This is just a mess of an argument. Why would anyone knowingly choose any software solution that wasn’t compatible with the remainder of their infrastructure? And the advantage of an OSS solution is that the data is yours, and can be massaged into whatever format you’d like…you don’t have to wait on the vendor to decide to add the connector that you are looking for. This is just _wrong_, and I’m not even sure how you structure an argument like:

Windows is more popular than Linux on the desktop.
Some software doesn’t run on Linux.
Therefore, Open Source ILS solutions are bad for libraries.

What?

Proprietary software has more features. Period. Proprietary software is much more user-friendly.

Proprietary software often does have more features…as an example, Microsoft Word has _thousands_ of features, compared to…oh, Open Office. But Open Office has the 20 features that cover 99% of the use-cases for word processing. To argue that proprietary software has more features that no one will ever use doesn’t strike me as a particularly good argument.

And user-friendly? Again, that’s just a statement with no backing…I’ve used tons of proprietary software that had horrible usability. In my experience, it’s almost always the niche proprietary software designed for very specific solutions (like, oh…library systems) that has the worst usability of all.

I could spend many hours digging through this, but I’ll let the collaborative documents tell the rest of the tale. I completely agree with Stephen that all libraries should carefully examine their needs and resources when deciding on what solutions to move to. But this document paints with far too broad a brush, is misleading at best on many points, and simply fails to any test of accuracy. I understand that this is a sales brochure, but I am disappointed at the tone taken….you can critically evaluate without hyperbolic statements like “jumping into open source would be dangerous, at best.” This is more Fox News than CNN, more USA Today than New York Times. I hadn’t hoped for more from Sirsi-Dynix, but I had hoped for more from Stephen Abrams….whether that is fair or not.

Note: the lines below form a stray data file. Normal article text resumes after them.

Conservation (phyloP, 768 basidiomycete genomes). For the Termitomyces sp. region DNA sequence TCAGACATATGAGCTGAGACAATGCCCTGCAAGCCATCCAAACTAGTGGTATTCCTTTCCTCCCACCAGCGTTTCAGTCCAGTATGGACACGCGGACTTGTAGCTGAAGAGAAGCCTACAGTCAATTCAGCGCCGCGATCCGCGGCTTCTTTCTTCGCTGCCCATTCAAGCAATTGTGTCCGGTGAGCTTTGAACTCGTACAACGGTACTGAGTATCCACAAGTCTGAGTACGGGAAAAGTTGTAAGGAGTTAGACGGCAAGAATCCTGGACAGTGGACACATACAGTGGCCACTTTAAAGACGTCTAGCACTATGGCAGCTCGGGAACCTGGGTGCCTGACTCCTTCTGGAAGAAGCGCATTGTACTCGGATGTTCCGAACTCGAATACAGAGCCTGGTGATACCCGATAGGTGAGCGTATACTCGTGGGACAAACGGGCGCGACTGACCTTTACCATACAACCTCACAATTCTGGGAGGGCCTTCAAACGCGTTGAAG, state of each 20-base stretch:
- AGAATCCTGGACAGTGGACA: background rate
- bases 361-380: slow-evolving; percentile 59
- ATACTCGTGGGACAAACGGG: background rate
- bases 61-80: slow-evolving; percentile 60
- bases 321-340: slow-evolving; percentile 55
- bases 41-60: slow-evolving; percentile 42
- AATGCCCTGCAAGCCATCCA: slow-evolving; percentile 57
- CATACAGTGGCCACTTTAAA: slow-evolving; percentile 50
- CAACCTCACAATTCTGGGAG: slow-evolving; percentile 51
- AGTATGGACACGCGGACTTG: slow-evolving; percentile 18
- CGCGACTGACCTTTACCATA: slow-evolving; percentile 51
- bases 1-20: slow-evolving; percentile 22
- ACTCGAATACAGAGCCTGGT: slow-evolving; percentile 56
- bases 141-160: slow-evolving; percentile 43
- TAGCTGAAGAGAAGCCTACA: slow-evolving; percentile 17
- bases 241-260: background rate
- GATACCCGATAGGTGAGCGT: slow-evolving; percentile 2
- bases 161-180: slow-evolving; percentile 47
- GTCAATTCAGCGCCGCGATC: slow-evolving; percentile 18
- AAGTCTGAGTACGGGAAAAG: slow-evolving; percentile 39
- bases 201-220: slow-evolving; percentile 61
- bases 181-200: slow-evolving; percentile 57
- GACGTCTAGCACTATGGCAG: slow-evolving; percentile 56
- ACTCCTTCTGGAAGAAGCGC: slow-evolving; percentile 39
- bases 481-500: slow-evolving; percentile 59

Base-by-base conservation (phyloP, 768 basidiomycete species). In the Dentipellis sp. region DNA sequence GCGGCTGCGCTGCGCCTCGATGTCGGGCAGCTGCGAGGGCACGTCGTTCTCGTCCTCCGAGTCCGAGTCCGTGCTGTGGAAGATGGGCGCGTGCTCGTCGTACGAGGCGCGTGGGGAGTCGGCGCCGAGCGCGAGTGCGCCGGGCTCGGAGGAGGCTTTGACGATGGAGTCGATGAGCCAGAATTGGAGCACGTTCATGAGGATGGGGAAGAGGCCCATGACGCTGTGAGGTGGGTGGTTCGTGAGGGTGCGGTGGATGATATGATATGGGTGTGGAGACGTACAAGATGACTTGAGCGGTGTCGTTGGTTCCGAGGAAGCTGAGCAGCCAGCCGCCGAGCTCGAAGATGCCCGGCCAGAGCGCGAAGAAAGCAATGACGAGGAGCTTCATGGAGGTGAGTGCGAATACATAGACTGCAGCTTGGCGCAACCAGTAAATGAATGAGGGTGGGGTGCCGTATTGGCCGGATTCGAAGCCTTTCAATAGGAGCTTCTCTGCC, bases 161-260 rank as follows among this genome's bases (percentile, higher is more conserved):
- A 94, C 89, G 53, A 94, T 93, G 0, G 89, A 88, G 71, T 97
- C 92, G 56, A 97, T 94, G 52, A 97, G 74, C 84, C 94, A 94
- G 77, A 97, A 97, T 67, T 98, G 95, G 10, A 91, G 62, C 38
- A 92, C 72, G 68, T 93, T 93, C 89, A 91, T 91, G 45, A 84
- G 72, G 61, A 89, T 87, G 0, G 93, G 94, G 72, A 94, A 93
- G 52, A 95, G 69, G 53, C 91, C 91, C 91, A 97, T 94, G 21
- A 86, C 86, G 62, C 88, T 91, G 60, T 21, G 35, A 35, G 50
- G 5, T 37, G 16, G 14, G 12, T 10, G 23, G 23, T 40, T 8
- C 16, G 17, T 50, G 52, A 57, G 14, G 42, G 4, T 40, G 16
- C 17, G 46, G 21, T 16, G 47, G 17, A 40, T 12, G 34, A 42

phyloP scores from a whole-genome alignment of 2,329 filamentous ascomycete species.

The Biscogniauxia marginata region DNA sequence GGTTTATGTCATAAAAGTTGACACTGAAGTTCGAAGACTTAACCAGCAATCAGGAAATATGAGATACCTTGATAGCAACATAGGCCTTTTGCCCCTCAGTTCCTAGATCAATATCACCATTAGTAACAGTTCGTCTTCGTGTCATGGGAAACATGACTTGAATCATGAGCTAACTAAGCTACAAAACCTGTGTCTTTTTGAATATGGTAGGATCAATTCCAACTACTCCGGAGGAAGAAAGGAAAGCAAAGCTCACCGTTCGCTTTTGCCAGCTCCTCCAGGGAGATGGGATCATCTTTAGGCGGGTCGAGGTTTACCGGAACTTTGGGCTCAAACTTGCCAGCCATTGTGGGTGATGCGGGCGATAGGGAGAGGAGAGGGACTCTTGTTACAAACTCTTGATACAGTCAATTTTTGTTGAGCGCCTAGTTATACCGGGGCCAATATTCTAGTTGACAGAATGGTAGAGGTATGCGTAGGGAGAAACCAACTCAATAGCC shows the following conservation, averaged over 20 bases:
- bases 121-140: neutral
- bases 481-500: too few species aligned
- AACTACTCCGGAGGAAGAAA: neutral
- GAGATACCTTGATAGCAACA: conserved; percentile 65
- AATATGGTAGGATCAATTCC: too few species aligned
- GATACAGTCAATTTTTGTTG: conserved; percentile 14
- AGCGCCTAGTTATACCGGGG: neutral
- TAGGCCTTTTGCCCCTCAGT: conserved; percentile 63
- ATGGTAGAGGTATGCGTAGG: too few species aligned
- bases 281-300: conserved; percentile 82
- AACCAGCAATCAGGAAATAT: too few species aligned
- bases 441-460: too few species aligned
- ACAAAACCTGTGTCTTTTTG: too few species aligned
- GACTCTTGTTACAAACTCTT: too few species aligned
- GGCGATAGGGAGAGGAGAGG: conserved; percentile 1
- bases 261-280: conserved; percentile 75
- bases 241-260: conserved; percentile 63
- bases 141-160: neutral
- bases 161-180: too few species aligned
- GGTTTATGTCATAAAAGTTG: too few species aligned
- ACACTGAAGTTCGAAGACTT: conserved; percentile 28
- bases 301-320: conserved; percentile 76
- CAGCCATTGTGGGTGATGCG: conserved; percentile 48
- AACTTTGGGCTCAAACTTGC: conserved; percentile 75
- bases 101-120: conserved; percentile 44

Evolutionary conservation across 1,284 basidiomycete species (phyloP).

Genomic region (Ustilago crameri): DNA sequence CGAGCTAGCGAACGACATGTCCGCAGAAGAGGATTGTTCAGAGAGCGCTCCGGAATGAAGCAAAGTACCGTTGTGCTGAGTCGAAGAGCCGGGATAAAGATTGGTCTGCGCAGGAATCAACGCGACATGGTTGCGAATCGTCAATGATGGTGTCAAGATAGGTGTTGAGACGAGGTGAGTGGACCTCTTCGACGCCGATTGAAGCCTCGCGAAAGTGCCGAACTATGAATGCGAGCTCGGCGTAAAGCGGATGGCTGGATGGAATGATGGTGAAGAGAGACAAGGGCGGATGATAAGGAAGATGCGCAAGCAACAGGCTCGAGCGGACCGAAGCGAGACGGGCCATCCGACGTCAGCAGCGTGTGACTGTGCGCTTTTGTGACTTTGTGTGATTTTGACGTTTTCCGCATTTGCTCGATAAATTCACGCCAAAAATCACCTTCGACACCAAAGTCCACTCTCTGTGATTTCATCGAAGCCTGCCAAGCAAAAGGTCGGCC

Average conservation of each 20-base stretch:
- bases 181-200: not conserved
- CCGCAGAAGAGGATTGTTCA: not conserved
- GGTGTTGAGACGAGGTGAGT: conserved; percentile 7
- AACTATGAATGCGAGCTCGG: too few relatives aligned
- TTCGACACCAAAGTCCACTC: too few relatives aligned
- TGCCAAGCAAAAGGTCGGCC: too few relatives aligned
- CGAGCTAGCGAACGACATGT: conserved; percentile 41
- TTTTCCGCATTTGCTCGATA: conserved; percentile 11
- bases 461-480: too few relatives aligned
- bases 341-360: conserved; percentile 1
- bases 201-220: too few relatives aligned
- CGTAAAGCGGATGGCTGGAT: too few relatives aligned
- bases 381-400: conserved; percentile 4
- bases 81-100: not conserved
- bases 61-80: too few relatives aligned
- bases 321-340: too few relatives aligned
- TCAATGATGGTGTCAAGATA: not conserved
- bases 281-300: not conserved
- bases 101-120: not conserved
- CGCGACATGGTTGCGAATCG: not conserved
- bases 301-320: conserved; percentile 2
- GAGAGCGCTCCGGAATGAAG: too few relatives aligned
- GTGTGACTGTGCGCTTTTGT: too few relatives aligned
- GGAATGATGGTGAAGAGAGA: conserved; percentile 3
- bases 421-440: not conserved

I’ve embedded the Google Doc that I started below, but you should definitely check out both the Etherpad and the Code4Lib wiki to see how a large number of librarians are responding. Not everyone put in their thoughts, but the list of people with access to edit is: Nicole Engard, Chris Cormack, Toby Greenwalt, Kathryn Greenhill, Karen Schneider, Melissa Houlroyd, Tara Robertson, Dweaver, Lori Ayre, Heather Braum, Laura Crossett, Josh Neff, and a few others who have usernames that I can’t decipher. :-)

13 thoughts on “Sirsi-Dynix vs Open Source Software

  1. “Proprietary software has more features. Period. Proprietary software is much more user-friendly. ” Ahem. Knowing, as I do, the issues that our ILS administrator has with getting a straight answer out of Sirsi-Dynix when the shit hits the fan on these “features,” I really wouldn’t choose that point to brag about. it’s only a “feature” if you support it when people try to use it and it goes *boink*. Also, it’s tough to take an anti-OSS argument seriously when it comes from someone employed by an ILS vendor and isn’t backed by actual data. (BN: I have nothing against Abram, he’s a fun guy and nothing but nice so far as I know.) And the opportunity cost of staying with an ILS that doesnt evolve as you need it to – which no one can argue has been the case with nearly all vendor-ILSs and certainly also with Sirsi – is that you mutate your workflows to fit the flawed system, instead of fitting the system to the most efficient workflow. Harroomph to the paper, I say. I’d be happy to read something with more data & trufax with citations, though.